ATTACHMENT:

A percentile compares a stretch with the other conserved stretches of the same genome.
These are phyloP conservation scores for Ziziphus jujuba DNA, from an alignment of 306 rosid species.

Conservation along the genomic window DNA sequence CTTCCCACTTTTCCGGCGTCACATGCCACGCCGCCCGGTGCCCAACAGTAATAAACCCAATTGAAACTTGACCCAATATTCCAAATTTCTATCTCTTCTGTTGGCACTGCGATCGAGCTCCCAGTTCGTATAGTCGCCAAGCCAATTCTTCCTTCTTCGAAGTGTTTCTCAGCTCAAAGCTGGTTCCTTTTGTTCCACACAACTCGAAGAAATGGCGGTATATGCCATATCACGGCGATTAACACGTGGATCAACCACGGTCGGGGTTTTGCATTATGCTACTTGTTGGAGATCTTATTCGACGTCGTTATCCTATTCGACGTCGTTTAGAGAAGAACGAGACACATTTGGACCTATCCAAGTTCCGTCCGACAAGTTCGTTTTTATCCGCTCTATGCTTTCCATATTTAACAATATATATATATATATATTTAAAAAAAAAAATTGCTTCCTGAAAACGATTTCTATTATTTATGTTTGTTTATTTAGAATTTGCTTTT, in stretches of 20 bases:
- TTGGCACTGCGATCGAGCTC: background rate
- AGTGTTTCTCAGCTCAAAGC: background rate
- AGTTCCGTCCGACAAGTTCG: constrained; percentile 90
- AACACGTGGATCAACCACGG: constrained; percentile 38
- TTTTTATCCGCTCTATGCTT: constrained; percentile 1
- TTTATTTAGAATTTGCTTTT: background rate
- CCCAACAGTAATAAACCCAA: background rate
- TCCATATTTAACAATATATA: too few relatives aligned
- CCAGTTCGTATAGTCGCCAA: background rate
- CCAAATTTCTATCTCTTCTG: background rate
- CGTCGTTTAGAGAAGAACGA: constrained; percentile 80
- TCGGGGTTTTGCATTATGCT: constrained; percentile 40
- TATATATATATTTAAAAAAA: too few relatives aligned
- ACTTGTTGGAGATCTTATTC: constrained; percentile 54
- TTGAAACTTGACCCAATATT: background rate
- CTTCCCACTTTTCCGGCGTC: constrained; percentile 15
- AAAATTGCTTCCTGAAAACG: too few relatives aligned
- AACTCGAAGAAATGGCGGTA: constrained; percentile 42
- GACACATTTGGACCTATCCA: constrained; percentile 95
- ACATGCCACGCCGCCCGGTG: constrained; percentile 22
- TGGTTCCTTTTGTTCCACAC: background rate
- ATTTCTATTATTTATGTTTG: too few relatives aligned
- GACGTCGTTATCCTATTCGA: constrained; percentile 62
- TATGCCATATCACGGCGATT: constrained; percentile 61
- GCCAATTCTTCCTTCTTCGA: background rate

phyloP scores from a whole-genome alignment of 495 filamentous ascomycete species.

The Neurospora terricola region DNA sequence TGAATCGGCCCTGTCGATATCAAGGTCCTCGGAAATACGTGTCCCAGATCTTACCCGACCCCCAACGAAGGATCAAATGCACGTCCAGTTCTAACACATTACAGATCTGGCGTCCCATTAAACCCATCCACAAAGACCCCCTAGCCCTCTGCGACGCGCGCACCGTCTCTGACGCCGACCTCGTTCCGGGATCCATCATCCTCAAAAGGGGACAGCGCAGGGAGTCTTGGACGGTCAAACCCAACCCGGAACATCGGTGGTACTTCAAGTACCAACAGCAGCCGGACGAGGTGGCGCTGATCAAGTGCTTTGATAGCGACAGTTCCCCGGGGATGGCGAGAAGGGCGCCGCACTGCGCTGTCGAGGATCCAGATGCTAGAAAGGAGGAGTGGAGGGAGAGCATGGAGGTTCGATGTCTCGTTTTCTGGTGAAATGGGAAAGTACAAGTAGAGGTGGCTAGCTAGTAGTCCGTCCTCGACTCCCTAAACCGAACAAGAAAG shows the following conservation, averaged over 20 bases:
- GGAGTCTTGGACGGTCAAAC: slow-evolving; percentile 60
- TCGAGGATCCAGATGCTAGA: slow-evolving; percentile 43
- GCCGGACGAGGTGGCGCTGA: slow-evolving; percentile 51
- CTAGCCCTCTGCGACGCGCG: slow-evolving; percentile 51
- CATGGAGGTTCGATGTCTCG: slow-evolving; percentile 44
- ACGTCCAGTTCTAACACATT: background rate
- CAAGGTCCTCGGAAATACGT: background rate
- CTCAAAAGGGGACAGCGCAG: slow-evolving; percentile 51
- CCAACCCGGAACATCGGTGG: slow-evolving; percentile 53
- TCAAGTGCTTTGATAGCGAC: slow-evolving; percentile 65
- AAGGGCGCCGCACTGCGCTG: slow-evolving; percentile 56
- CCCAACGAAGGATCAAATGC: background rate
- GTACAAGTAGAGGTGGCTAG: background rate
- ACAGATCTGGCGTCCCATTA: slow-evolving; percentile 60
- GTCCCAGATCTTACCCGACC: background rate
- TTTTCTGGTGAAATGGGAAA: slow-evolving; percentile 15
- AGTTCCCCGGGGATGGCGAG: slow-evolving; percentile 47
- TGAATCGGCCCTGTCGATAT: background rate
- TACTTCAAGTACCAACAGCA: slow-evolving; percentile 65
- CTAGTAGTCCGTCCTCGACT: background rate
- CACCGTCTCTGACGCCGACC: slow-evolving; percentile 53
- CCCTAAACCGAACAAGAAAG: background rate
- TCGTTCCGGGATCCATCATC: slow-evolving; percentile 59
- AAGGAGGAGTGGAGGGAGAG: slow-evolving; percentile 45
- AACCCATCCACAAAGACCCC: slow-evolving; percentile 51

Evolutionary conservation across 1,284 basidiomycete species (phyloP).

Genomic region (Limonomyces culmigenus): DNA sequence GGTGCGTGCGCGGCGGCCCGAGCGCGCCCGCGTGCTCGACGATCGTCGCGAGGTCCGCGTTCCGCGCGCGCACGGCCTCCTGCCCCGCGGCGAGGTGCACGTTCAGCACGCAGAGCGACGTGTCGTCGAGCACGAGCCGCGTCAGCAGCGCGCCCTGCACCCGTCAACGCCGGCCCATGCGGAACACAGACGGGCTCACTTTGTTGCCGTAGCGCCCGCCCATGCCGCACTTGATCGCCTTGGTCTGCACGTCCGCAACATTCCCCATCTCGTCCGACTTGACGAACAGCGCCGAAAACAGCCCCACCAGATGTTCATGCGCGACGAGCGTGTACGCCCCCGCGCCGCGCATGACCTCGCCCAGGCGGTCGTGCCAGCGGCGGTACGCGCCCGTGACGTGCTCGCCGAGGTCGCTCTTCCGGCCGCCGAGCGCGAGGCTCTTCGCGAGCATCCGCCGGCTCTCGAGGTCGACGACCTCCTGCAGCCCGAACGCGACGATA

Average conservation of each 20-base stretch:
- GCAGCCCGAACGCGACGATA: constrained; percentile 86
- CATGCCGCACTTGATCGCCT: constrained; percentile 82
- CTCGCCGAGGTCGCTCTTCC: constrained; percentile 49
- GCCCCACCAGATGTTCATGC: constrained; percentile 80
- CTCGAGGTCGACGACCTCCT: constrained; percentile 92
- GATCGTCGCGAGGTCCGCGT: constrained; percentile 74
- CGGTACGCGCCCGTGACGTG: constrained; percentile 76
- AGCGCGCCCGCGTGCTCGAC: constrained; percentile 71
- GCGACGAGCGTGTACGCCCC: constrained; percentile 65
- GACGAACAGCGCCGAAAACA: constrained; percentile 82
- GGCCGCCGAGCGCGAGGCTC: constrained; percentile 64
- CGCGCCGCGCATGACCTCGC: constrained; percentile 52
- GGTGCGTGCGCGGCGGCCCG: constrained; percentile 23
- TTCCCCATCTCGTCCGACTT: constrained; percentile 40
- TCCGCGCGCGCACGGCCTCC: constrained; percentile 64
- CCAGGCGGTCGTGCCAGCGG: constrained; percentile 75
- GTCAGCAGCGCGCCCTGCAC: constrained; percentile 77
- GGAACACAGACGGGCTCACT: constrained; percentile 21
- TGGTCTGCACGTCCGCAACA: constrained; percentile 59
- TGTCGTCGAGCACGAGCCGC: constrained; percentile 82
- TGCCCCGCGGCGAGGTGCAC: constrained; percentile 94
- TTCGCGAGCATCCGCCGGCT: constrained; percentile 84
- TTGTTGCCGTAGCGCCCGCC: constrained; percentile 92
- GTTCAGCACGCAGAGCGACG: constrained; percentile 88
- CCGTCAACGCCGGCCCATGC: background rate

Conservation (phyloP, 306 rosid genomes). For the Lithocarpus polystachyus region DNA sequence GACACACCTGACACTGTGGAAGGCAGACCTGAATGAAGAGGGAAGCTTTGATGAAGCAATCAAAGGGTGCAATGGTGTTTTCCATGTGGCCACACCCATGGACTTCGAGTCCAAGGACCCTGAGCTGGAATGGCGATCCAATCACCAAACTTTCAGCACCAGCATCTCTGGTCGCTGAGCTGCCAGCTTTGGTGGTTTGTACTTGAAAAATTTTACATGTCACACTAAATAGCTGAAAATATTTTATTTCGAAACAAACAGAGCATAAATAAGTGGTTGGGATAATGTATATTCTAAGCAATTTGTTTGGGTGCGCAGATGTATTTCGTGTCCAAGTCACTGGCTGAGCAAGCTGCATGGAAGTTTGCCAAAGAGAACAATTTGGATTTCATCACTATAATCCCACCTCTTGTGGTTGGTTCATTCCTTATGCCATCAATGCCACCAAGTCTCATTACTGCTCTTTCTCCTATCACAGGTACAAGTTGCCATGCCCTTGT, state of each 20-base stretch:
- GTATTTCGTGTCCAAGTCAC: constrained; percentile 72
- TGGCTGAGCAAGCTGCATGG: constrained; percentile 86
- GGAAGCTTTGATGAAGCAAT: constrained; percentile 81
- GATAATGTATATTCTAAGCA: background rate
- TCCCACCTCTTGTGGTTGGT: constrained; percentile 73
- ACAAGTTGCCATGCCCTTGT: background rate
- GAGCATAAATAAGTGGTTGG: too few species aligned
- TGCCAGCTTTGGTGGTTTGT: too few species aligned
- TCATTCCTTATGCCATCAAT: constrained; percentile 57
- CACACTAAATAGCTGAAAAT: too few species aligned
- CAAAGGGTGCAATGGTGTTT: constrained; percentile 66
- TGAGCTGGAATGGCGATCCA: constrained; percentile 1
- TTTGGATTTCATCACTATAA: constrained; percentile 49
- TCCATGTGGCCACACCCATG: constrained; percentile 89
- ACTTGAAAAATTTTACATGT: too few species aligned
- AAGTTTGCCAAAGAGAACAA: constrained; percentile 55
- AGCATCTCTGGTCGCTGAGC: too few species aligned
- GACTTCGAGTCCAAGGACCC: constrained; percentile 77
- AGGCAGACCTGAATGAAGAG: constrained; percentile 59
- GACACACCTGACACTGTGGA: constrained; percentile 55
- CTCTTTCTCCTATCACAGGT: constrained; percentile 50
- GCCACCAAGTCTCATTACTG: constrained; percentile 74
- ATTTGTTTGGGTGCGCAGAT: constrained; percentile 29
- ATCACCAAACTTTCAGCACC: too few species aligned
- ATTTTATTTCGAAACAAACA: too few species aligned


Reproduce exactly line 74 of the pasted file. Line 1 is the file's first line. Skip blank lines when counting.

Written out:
- CCAGGCGGTCGTGCCAGCGG: constrained; percentile 75